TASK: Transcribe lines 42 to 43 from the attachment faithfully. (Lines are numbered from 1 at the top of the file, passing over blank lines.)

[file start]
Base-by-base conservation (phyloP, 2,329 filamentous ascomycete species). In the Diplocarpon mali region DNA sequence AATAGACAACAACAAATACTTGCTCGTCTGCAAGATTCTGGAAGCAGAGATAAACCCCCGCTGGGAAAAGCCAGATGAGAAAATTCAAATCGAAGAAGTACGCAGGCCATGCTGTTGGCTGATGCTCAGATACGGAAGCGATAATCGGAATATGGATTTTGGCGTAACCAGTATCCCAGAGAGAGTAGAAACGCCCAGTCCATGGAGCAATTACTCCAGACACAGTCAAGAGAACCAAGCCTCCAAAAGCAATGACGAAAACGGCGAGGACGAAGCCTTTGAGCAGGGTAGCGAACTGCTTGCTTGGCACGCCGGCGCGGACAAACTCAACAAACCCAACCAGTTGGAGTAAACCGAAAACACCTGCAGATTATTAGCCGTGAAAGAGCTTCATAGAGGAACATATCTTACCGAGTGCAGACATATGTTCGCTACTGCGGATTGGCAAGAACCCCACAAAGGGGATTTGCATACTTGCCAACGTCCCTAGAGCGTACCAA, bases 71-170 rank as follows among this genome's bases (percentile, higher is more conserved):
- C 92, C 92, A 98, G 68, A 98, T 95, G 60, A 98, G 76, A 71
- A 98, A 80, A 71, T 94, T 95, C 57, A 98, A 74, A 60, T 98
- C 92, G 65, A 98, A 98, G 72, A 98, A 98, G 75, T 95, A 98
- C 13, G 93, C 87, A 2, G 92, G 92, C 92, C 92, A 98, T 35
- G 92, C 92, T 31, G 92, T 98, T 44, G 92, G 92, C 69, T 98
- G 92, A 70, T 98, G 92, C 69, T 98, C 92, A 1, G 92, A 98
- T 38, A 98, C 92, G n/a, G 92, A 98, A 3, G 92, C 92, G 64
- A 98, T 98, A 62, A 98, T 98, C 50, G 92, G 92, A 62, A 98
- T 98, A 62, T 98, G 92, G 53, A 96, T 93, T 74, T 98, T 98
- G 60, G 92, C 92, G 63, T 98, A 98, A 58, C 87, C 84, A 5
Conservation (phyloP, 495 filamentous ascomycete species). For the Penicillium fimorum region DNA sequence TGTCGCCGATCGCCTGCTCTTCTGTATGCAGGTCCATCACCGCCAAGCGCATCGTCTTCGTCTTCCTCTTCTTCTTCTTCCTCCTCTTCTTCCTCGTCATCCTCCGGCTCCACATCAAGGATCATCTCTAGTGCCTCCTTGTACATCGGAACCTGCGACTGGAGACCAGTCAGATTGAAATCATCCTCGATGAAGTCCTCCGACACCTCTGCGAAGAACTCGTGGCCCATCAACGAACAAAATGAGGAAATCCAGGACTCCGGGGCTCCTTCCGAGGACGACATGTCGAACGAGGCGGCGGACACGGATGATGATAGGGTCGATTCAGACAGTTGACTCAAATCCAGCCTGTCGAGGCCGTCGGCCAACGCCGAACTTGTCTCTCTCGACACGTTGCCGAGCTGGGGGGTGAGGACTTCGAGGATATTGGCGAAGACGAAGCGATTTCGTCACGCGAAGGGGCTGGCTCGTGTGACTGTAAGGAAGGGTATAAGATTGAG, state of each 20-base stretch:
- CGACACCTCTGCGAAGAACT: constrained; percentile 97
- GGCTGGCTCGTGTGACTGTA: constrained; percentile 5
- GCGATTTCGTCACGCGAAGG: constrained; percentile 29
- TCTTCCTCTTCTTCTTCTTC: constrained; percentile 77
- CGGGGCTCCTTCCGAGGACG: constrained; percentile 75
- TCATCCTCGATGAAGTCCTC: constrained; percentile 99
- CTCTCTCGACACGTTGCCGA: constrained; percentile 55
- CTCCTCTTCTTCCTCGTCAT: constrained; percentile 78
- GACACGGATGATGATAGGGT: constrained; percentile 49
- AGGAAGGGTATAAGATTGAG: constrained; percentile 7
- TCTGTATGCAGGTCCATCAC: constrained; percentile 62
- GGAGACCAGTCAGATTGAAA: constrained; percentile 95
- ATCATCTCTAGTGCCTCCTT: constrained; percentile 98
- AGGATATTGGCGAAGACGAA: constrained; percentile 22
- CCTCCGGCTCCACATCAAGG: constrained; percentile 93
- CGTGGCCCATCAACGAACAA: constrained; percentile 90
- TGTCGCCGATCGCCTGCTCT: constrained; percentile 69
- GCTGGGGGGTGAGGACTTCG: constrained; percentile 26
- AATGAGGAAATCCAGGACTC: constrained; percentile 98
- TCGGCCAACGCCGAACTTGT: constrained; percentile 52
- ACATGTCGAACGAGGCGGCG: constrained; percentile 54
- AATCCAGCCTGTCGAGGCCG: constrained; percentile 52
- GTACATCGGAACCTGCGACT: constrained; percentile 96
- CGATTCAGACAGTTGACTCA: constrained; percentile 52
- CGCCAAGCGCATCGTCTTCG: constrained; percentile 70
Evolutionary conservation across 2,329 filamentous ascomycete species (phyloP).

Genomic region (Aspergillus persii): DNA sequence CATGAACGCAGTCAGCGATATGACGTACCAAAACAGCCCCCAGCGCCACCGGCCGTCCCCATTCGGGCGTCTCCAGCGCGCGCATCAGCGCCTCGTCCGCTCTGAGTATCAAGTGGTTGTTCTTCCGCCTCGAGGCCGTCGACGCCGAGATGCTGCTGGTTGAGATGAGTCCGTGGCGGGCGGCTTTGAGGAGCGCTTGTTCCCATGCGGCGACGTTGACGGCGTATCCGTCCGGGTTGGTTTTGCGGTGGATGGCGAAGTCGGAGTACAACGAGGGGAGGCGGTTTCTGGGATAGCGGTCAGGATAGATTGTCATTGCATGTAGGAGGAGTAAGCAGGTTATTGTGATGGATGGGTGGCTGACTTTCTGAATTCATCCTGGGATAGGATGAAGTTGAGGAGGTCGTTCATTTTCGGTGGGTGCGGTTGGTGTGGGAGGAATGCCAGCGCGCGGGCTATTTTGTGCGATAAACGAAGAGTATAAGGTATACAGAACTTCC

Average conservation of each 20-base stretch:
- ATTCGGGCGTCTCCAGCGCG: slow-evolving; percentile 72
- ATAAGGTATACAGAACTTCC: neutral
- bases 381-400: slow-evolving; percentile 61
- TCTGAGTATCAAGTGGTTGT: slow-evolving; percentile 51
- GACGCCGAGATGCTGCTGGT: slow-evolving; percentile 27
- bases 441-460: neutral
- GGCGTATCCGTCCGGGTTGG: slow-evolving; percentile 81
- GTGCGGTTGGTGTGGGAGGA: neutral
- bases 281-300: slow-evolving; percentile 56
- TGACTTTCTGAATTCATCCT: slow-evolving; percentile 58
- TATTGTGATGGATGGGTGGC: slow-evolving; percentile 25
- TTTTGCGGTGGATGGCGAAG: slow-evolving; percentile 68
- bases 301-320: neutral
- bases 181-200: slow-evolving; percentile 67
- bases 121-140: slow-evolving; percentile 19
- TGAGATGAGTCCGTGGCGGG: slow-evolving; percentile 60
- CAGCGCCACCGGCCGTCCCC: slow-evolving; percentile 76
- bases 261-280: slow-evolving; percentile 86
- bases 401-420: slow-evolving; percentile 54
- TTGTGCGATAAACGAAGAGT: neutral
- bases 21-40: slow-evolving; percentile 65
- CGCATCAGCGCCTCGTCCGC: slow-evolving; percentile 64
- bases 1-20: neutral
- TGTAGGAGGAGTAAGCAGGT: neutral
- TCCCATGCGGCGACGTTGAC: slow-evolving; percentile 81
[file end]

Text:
- ATAAGGTATACAGAACTTCC: neutral
- bases 381-400: slow-evolving; percentile 61